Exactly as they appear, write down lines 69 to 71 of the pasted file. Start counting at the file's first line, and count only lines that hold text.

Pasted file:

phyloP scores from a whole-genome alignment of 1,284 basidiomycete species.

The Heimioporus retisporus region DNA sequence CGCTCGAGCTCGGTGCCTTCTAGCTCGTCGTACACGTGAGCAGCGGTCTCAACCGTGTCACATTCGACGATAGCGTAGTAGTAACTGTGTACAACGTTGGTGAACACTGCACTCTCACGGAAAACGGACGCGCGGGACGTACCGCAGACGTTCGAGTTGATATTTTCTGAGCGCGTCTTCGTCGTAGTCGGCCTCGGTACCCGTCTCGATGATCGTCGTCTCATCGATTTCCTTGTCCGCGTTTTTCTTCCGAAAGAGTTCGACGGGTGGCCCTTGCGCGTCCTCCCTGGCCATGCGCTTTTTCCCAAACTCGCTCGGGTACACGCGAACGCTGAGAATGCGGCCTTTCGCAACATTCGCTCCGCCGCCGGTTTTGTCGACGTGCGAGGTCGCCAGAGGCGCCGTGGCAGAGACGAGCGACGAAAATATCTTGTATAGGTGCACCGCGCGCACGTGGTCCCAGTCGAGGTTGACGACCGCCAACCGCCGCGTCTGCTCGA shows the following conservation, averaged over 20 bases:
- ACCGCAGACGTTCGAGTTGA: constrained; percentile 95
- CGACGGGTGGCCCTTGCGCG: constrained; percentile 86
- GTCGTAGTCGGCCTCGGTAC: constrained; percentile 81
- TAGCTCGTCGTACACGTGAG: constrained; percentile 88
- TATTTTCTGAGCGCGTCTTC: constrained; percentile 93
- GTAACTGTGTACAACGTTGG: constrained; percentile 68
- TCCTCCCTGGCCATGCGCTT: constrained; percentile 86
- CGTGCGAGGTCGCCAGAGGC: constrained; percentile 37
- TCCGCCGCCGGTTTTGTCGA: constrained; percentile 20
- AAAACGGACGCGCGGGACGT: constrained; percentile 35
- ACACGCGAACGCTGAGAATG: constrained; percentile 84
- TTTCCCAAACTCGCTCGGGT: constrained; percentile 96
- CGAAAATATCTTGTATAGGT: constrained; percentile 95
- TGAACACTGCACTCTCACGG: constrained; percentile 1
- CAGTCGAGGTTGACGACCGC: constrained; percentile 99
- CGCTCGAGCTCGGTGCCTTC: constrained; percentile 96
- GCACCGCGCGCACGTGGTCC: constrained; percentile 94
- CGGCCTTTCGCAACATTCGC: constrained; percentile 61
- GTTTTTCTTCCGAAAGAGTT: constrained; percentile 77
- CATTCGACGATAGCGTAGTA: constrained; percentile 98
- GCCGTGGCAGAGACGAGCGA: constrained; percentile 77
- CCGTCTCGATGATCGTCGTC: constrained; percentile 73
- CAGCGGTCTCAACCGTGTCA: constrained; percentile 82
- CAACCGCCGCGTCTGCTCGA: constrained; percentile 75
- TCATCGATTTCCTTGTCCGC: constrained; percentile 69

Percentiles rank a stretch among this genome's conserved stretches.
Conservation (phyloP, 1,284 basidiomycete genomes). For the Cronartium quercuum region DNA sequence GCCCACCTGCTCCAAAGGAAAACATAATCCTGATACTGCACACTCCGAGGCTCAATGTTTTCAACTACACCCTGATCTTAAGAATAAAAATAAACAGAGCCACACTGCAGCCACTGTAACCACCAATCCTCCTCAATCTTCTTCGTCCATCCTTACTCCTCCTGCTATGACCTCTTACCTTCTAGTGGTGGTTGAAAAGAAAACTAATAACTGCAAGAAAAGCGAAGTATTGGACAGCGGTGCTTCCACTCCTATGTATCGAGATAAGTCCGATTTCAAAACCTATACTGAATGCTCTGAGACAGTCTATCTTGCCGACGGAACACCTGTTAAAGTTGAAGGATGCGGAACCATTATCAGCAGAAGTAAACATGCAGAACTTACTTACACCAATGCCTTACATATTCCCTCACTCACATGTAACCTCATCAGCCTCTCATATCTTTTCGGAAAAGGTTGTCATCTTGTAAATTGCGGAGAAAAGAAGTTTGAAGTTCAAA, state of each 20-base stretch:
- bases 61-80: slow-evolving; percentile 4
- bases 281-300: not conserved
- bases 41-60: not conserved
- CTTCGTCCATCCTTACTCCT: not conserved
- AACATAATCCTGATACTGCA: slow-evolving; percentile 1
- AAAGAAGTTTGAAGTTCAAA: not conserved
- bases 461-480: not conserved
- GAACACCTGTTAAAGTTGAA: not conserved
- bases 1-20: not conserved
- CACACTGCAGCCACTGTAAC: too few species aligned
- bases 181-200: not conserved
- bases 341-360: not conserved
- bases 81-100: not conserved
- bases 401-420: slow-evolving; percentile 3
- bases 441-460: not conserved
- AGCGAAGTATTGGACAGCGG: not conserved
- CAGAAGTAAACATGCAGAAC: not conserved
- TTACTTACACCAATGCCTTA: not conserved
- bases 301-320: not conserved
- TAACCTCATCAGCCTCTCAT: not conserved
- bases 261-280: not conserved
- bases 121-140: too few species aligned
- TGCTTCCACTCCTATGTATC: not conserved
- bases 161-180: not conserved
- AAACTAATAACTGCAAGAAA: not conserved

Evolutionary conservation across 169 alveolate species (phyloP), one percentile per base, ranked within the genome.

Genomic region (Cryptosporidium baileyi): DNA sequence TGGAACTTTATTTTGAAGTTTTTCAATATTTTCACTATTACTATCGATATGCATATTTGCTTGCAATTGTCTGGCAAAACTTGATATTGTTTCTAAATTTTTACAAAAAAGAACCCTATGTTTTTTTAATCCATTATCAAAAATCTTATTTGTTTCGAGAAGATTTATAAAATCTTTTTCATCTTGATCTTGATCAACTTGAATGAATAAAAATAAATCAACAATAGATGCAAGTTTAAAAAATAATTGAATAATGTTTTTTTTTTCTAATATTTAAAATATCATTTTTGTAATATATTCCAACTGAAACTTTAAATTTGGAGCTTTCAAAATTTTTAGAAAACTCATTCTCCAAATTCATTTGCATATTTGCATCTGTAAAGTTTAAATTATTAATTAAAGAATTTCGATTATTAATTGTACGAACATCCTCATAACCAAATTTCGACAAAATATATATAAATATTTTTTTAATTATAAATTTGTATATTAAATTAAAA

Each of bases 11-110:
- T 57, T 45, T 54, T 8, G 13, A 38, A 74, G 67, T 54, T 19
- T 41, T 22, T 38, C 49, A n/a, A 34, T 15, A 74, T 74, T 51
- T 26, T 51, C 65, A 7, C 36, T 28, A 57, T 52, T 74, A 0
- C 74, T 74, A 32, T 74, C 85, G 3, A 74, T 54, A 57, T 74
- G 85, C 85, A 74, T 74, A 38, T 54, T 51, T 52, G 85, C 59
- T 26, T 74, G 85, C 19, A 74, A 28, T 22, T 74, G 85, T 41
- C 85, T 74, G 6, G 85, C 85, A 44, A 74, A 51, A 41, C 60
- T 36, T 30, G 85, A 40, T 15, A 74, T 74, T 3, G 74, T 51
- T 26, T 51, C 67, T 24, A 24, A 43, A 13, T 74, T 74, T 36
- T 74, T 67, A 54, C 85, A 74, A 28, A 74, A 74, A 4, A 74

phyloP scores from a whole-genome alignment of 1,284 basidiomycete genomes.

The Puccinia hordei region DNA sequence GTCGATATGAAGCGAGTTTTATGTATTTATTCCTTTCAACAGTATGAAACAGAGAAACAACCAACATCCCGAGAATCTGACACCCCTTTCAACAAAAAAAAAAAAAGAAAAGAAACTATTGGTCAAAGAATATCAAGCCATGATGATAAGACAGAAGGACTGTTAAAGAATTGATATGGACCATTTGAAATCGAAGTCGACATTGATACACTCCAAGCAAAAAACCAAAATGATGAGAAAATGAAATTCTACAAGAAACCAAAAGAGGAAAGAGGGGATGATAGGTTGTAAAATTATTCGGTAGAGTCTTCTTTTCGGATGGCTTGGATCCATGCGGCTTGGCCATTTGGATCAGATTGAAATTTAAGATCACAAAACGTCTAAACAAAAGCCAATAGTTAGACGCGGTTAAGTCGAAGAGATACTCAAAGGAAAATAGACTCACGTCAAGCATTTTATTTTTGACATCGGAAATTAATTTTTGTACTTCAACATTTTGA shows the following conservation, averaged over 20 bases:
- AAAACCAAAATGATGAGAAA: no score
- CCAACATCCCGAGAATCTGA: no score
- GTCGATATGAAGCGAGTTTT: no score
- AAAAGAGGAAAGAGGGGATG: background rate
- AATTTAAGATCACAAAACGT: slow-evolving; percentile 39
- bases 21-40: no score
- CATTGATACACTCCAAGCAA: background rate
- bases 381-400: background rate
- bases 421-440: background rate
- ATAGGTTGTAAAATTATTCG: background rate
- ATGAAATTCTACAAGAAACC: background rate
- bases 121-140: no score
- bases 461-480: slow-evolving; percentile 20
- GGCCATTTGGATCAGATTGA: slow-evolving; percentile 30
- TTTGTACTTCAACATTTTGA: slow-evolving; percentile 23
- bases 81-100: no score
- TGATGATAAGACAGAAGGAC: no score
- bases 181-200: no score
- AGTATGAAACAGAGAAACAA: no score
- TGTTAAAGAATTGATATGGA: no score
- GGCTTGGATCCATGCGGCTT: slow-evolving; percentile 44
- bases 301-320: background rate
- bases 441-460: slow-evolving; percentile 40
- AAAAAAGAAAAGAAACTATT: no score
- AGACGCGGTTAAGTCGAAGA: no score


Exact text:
The Puccinia hordei region DNA sequence GTCGATATGAAGCGAGTTTTATGTATTTATTCCTTTCAACAGTATGAAACAGAGAAACAACCAACATCCCGAGAATCTGACACCCCTTTCAACAAAAAAAAAAAAAGAAAAGAAACTATTGGTCAAAGAATATCAAGCCATGATGATAAGACAGAAGGACTGTTAAAGAATTGATATGGACCATTTGAAATCGAAGTCGACATTGATACACTCCAAGCAAAAAACCAAAATGATGAGAAAATGAAATTCTACAAGAAACCAAAAGAGGAAAGAGGGGATGATAGGTTGTAAAATTATTCGGTAGAGTCTTCTTTTCGGATGGCTTGGATCCATGCGGCTTGGCCATTTGGATCAGATTGAAATTTAAGATCACAAAACGTCTAAACAAAAGCCAATAGTTAGACGCGGTTAAGTCGAAGAGATACTCAAAGGAAAATAGACTCACGTCAAGCATTTTATTTTTGACATCGGAAATTAATTTTTGTACTTCAACATTTTGA shows the following conservation, averaged over 20 bases:
- AAAACCAAAATGATGAGAAA: no score
- CCAACATCCCGAGAATCTGA: no score